Released on Friday, Logan Lucky is a black comedy heist film written by Rebecca Blunt and directed by Steven Soderbergh of Oceans Eleven (2001), Traffic (2000), and Erin Brockovich (2000) fame. It seems odd that such an accomplished director and producer would take on a project by a completely unknown screenwriter, which has led some to speculate “Rebecca Blunt” is a pseudonym. Whatever the case, it’s a fun movie with the same kind of fast-paced and clever film making as the Oceans series. Here are some of my initial thoughts:
- It was fun, entertaining, and clever, just like Oceans Eleven. Unlike Oceans Eleven, however, I never found myself rooting for the main character, Jimmy Logan (played by Channing Tatum). He’s more of a sad, tragic figure whose circumstances aren’t really changed by the heist.
- Logan Lucky plays on Southern stereotypes but not in a condescending or demeaning way. Somehow the characters come across as charming and much smarter than they first appear.
- The premise is so weird I was surprised to learn The Coca-Cola 600 is a real race, actually sponsored by Monster Energy (in the film it’s a fictional energy drink company, whose obnoxious British owner, Max Chilblain, is played by Seth MacFarlane). I’m not a NASCAR fan and didn’t even know the Charlotte Motor Speedway was a real place.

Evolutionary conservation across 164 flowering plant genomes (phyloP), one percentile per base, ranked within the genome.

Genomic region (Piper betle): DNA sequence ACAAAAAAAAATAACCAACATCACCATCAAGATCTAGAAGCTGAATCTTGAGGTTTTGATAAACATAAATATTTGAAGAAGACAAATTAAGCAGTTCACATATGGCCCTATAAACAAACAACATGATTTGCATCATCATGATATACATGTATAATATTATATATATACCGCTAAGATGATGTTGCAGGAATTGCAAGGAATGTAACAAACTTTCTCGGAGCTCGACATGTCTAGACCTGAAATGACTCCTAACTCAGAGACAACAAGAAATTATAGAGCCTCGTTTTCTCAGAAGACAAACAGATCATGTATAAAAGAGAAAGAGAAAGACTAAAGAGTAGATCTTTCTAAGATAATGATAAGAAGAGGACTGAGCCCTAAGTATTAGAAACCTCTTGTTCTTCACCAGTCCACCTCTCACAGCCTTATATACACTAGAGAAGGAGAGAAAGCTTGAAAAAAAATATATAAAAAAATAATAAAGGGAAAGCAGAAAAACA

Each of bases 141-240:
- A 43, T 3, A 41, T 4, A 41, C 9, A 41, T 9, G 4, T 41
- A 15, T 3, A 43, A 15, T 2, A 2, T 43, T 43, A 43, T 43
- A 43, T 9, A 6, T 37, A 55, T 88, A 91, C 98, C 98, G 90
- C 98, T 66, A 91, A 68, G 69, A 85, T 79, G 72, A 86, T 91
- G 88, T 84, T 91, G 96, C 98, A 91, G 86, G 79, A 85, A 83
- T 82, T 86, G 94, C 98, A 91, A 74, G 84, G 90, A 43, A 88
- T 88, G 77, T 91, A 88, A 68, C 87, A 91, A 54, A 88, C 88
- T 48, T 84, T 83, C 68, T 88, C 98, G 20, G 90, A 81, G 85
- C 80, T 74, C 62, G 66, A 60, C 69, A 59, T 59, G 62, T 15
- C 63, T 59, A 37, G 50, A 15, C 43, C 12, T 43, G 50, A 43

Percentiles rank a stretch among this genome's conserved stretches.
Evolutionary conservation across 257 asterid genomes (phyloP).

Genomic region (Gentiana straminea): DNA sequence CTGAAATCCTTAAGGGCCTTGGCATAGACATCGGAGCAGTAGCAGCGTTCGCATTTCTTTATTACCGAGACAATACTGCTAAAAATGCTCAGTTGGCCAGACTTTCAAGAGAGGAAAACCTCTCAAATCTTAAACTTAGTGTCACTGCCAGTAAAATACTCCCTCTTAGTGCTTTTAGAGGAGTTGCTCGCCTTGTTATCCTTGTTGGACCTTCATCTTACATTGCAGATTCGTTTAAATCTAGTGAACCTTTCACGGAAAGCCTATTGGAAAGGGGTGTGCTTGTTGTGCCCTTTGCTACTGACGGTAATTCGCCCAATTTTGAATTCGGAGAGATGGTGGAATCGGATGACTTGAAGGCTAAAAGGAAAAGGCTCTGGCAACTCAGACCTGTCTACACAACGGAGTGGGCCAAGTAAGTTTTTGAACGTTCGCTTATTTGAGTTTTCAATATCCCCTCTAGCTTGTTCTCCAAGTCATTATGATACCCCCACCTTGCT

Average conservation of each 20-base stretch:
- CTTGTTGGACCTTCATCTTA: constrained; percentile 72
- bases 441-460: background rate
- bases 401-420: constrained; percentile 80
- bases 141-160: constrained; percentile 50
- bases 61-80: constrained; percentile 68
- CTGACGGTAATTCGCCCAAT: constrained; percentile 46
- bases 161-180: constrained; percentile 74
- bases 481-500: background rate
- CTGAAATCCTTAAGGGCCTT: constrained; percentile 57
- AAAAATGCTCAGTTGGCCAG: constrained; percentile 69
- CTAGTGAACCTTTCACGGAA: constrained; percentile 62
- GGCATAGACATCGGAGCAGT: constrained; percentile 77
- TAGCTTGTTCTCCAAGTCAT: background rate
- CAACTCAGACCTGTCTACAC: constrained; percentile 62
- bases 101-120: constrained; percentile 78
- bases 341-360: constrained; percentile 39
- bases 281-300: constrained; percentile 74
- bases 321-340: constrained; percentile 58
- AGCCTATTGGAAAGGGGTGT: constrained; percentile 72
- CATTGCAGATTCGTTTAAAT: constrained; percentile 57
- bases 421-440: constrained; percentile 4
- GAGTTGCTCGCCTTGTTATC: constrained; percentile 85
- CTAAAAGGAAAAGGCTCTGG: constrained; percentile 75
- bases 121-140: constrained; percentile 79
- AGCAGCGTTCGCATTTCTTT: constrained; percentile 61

- With such an ensemble cast, it was difficult to follow all the characters’ motivations. In Oceans Eleven it was easy because they were all thieves and their motivation was obvious, to get rich and pull off the most daring heist in history–to do something no criminal has ever done before. In Logan Lucky, Jimmy Logan’s motivation is explained, but most of his accomplices are just average people who are trying to put past transgressions behind them. His sister, Mellie (played by Riley Keough) seems to be just going along with the scheme for no reason at all. No one even really tries to talk him out of it.
- Some of the scenes involving Max Chilblain and his driver, including a long introduction by FOX sports broadcasters, seemed out of place and probably should have been cut. The scene with the FOX sports broadcasters was especially painful to watch.
- I’m glad it didn’t turn out like Masterminds (2016), which was another comedy-heist film but was so bad I almost walked out of the theater.
Overall I’d say it was worth the ticket price and would probably be fun to see at a drive-in. Look for a more thorough review on Monday!